The Challenge of Finding a Good Doctor – Part 1| MS BLOG

Get ready for another two parter! 

Today’s blog will focus on finding the right neurologist and Part 2 will address the challenge of dealing with any other doctor for general purposes, such as your primary care physician, or the doctor in Urgent Care.

As a patient advocate for thirteen years already, there is one thing that consistently surprises me.  People are assigned a neurologist after a diagnosis and stick with that neurologist, even if they are unhappy with the doctor.  WHY?!  It seems that somewhere in our medical system the line between customer and provider has gotten crossed.  Who is the employee and who is the employer?  Oh and while we’re on the topic, who’s body is it?

doctor/patient relationshipIf you are the patient, you are the employer!

You pay the doctor, or, you pay the insurance company who pays the doctor.  If you hired a cleaning lady and asked her on a particular day to just clean the kitchen and instead she only cleaned the bathrooms, would you ever have her back again?  I doubt you would want to hire her again.  Why hire someone who does not meet your needs as a patient?

Although I believe that you should have more say in the doctor-patient relationship, there is no question that the neurologist still remains the professional.  In most cases they have much more and in some ways, more authority.  But just because a neurologist is a type of professional, does not mean you have to forget all your rights!

I know that having MS is exhausting enough.  Let’s be honest, managing this illness is a full time job.  The thought of going “doctor shopping” is the last thing you want to add to your plate right after a diagnosis.  But that’s precisely what you have to do – you need to shop around for doctors.  There are neurologists who are absolute geniuses and who are well regarded in the world of MS research.  That doesn’t mean they are a good doctor or the right doctor for you.  OK let’s slow down, we’re talking about two different things now, and I want you to be aware of both.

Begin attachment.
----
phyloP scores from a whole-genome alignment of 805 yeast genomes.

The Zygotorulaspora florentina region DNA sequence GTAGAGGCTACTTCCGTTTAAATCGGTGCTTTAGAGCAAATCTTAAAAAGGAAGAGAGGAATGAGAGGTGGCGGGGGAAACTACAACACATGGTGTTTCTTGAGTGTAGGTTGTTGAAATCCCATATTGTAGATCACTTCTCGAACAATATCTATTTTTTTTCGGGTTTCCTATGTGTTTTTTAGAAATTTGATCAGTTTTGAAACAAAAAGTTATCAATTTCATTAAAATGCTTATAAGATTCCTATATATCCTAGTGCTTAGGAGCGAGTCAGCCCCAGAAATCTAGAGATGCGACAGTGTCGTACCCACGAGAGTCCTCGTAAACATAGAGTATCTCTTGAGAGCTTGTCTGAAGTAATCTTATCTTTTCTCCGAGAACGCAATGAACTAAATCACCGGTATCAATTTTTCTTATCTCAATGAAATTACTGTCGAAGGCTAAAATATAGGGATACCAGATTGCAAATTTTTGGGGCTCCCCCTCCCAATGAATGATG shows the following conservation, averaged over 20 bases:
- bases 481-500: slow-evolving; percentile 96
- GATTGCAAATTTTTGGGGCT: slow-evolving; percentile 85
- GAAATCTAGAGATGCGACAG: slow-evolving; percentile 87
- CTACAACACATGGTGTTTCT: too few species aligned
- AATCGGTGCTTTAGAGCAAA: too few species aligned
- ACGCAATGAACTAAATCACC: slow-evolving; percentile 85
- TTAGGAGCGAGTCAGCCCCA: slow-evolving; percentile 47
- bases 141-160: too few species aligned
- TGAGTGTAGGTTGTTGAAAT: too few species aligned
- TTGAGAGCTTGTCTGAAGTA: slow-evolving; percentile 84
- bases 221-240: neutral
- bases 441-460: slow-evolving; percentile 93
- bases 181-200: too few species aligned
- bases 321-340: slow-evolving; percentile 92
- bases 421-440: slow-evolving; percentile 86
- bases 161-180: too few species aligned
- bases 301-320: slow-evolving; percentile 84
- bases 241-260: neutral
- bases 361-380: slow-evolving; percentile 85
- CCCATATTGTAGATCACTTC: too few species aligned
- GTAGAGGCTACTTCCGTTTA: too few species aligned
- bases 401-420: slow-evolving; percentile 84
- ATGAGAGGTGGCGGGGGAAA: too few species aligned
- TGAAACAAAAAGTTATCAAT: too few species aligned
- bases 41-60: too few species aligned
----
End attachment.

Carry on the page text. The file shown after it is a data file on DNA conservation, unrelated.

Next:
Good doctor: 

In my opinion a good doctor attends to patients needs.  Listens empathically and works with the patient to come up with the best treatment plan.  This doctor also educates the patient and/or encourages the patient to educate him/herself by providing resources.

RIGHT doctor: MS patient

This doctor has all the qualities of the good doctor.  Additionally, his or her personality meshes well with yours.  You find a mutual respect with the right doctor, you feel heard, you feel safe, & you truly feel like a team.

There are many good neurologists out there that may not be the right doctor for you.  My right doctor might not be a good fit for someone else because of their personalities., so you really do need to shop around.  This is challenging for many reasons.

  1. Fatigue from MS.  I highly recommend bringing someone with you to every doctor appointment so that they can do the driving and deal with the parking nightmare.  Someone you trust and who you can talk about difficult issues in front of.  Someone who has your best interest in mind and who can take notes while you are with the doctor.  Just focus on the doctor, don’t distract yourself with having to write things down too, someone else needs to be there to do that job.